At Circular Philadelphia, we know that now is the time to transform the local and regional economy from a linear make-take-trash model to a circular model based on reuse and waste reduction right here in Philadelphia. However, we also know that we need to look beyond Philadelphia to see what opportunities, strategies and technologies are developing around the world to transform our global economy toward increased circularity.
One of the key papers we have been studying as of late is from the Ellen MacArthur Foundation, The circular economy: a transformative Covid-19 recovery strategy: How policymakers can pave the way to a low carbon, prosperous future (2020).
This seminal paper explores the circular economy through three very important principles:
- The world is facing an unparalleled global crisis, highlighting the shortcomings of our current system.
- How governments act today will shape the post-Covid-19 world for generations to come.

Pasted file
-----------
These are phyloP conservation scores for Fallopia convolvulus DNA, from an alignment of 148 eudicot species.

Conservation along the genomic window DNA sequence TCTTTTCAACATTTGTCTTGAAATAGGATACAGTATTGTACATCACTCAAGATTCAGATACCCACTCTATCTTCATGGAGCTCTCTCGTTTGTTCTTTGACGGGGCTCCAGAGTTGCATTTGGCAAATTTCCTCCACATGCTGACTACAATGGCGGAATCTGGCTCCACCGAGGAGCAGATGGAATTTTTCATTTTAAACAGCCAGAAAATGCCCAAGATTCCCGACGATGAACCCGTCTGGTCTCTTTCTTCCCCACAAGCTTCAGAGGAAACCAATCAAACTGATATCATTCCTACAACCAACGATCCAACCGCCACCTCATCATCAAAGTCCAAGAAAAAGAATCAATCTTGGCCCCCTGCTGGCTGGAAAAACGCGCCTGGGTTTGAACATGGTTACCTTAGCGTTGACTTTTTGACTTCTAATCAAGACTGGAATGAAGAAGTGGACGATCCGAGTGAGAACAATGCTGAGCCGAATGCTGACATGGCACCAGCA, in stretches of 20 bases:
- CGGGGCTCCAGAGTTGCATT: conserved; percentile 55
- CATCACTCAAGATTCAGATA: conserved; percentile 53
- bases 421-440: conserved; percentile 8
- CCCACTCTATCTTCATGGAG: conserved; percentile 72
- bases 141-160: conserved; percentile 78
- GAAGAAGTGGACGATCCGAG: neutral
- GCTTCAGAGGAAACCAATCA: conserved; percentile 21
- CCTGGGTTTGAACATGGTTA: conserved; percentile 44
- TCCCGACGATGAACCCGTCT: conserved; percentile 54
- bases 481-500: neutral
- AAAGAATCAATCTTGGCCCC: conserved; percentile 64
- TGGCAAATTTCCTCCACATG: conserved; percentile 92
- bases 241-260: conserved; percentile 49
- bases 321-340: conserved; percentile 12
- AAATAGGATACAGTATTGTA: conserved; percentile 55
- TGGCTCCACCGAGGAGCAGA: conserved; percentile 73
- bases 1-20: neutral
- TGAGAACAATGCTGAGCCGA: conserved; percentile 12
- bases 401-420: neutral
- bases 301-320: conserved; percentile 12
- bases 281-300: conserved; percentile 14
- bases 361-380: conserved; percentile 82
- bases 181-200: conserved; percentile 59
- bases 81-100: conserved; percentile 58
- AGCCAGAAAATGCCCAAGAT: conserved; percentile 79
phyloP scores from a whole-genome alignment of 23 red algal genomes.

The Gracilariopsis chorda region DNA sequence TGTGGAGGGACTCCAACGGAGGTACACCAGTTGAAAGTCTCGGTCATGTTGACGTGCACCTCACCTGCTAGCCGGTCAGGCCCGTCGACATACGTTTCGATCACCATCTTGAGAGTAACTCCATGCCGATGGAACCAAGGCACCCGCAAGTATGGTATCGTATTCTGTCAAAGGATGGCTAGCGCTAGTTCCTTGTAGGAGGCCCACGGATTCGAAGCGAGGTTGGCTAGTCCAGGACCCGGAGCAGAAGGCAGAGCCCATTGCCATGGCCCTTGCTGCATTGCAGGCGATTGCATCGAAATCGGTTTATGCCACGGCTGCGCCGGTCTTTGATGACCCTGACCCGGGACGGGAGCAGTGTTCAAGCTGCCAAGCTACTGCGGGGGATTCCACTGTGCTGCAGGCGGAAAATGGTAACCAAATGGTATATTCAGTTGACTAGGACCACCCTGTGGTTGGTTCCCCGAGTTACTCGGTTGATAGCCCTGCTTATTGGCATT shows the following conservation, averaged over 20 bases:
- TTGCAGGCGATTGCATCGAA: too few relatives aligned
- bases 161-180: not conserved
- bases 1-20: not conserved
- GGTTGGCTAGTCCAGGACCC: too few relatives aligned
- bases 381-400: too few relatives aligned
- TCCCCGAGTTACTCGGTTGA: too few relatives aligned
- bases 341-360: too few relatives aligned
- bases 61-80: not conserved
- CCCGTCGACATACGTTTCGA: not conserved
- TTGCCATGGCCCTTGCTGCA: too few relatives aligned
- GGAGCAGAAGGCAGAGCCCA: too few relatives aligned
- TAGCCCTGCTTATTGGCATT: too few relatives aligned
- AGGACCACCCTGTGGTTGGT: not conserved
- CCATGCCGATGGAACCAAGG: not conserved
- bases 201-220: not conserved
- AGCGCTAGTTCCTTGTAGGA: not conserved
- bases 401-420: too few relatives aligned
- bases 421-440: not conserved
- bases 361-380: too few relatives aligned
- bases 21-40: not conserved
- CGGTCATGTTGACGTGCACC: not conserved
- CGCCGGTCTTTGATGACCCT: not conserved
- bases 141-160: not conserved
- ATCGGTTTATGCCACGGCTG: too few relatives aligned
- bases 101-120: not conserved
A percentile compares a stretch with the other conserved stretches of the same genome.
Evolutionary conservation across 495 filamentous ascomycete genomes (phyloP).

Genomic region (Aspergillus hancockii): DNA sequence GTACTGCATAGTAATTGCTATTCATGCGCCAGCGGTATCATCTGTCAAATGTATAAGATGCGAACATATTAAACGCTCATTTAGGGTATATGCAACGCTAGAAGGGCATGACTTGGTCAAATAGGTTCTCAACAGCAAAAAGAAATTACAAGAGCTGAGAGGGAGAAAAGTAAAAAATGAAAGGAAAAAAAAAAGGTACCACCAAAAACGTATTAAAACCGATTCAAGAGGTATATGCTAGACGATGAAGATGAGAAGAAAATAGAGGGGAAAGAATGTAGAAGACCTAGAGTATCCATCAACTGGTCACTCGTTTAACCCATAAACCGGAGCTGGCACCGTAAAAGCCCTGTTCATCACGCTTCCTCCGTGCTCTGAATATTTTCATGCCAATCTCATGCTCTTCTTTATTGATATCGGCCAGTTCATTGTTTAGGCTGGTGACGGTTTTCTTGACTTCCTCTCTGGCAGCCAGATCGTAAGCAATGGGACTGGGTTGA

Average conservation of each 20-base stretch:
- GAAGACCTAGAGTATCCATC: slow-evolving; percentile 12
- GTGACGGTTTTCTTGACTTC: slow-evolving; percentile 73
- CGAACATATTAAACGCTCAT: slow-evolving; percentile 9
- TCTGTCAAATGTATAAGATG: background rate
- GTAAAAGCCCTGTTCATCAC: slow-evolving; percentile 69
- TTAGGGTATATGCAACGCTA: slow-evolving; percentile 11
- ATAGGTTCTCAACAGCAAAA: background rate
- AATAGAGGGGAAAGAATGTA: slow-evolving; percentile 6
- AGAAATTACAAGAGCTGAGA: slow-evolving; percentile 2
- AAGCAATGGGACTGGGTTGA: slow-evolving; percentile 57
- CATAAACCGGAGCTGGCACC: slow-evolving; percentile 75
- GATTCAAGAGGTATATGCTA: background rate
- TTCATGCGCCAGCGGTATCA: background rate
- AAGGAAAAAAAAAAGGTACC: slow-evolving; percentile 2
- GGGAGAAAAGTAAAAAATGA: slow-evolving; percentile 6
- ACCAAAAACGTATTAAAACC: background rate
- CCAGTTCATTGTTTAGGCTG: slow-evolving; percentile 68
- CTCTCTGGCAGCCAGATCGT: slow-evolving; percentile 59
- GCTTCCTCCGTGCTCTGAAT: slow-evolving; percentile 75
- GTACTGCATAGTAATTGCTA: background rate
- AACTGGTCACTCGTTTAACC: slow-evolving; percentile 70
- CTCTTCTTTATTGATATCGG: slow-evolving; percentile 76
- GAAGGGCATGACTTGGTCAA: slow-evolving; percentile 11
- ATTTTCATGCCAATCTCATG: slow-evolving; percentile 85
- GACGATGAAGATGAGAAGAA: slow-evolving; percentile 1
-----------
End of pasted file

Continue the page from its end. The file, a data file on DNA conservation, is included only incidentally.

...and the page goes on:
- A circular economy offers a tangible pathway towards a low-carbon and prosperous recovery.
We could not agree more with these statements. Although the death and devastation at the height of the pandemic made many thoughtful leaders and innovators hesitant to look for opportunities, the recovery can address every health, economic, social and environmental inequity that the pandemic laid bare and also benefit from a once-in-a-century funding and political opportunities to drastically change the way our world works.
When it comes to increasing circularity in this paradigm, the Ellen MacArthur Foundation’s paper lays out the following areas where they see the most opportunity for increased circularity post-pandemic:
As you can see here on our site, the Built Environment, Food Systems (including plastic packaging) and Textiles are key areas that we are looking to support through policy advocacy, market transformation and infrastructure development in Philadelphia. So we are very excited to learn from the global models that the Ellen MacArthur Foundation captured in this paper and employ these learnings in Philadelphia as we continue to strive toward greater circularity in these sectors.
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